For operation at temperatures below which it is not economically feasible to use vacuum equipment, or for solutions with very high boiling point elevations, the surface cooled crystallizer is generally specified.
The surface cooled unit is a type of forced circulation crystallizer consisting of a shell and tube heat exchanger through which is pumped the slurry of growing crystals, a crystallizer body to provide retention time, and a recirculation pump and piping. Within the crystallizer body is a baffle designed to keep excessively fine crystals separated from the growing magma for size and slurry density control purposes.
The circulation rate through the heat exchanger is normally high enough so the temperature drop is in the range of 1 to 2 °F. Surrounding the tubes is the cooling media, either tempered water circulated through segmented baffles or a vaporized refrigerant.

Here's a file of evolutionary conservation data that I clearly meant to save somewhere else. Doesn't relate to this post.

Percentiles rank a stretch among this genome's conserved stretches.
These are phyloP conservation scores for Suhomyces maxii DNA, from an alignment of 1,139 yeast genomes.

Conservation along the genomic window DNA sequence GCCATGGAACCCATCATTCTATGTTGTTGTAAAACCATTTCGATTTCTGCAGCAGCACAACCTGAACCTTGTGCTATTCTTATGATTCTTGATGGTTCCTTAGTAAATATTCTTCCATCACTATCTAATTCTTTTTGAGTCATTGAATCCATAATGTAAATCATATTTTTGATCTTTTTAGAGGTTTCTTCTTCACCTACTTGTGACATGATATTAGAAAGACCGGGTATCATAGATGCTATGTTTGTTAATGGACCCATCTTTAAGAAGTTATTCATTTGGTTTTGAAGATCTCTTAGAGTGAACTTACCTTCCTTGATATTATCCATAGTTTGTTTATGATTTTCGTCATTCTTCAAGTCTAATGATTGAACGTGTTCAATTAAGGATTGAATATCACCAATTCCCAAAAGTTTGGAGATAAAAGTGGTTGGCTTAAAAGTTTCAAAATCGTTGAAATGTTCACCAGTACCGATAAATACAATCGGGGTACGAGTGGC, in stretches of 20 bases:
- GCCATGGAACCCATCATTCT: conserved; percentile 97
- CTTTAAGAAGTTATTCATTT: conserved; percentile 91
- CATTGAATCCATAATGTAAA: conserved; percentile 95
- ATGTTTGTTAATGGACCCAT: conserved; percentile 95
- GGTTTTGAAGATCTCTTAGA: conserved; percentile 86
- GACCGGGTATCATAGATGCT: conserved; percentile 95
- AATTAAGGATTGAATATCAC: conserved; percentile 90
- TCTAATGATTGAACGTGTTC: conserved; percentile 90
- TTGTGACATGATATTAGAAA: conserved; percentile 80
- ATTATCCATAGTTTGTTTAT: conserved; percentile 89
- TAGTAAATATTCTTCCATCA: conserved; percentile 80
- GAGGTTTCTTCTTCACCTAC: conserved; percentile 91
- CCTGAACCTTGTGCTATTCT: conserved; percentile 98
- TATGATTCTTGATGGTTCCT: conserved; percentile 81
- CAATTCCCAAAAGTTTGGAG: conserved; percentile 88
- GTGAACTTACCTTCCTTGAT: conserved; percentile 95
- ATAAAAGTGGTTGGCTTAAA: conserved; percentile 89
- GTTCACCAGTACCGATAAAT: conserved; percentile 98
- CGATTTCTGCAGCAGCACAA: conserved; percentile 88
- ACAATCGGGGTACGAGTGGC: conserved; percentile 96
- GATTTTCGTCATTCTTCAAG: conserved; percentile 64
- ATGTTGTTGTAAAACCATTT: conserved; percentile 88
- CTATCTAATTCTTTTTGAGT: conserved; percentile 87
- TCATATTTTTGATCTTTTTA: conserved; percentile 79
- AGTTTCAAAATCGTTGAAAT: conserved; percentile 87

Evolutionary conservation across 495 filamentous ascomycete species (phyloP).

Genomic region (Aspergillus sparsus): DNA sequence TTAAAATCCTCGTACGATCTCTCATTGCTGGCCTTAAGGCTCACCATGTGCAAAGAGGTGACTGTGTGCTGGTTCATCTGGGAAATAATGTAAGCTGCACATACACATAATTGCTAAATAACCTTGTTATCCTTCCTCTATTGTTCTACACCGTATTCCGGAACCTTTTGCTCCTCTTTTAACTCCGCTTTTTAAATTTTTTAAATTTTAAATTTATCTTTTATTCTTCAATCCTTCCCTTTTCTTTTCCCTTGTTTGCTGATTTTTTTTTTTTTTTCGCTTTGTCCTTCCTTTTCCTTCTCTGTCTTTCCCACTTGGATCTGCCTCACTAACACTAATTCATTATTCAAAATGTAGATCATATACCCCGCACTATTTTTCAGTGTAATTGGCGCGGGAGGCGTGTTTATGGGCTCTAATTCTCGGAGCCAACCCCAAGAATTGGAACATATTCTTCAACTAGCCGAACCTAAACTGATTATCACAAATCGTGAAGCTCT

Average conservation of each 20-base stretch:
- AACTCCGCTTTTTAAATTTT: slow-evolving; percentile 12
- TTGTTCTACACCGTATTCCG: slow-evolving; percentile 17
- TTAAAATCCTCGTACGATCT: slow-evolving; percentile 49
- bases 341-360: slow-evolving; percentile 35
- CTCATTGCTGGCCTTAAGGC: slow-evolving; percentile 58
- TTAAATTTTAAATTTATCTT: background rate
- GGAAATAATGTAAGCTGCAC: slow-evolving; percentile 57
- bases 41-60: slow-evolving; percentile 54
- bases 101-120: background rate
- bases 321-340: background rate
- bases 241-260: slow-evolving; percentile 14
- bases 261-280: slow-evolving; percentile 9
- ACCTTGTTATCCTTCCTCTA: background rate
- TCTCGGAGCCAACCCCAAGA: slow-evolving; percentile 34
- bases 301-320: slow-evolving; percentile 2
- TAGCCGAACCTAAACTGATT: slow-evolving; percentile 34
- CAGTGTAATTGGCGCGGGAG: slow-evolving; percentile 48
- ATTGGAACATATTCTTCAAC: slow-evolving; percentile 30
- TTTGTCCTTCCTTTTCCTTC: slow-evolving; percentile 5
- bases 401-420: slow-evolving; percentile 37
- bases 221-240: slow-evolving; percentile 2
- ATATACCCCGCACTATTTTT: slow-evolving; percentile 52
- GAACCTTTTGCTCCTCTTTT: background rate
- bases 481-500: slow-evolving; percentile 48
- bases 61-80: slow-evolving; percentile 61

Because the tube wall is the coldest part of the crystallizing system, the temperature differences between the wall and the slurry being pumped through the tube must be as small as practical. Practical values depend on the operating cycles and the properties and characteristics of the materials. Temperature differences ranging from 5 to 15 °F are required to achieve reasonable operating cycles.
Surface cooled crystallizers are used where the solution boiling point elevation is extremely high, as in the case of caustic solutions, or when the temperature level is so low that evaporation by vacuum is impractical.
Typical applications for the Swenson surface cooled crystallizer are in processing sodium chloride from caustic solutions, sodium carbonate decahydrate from waste solutions, and sodium chlorate from solutions saturated with sodium chloride.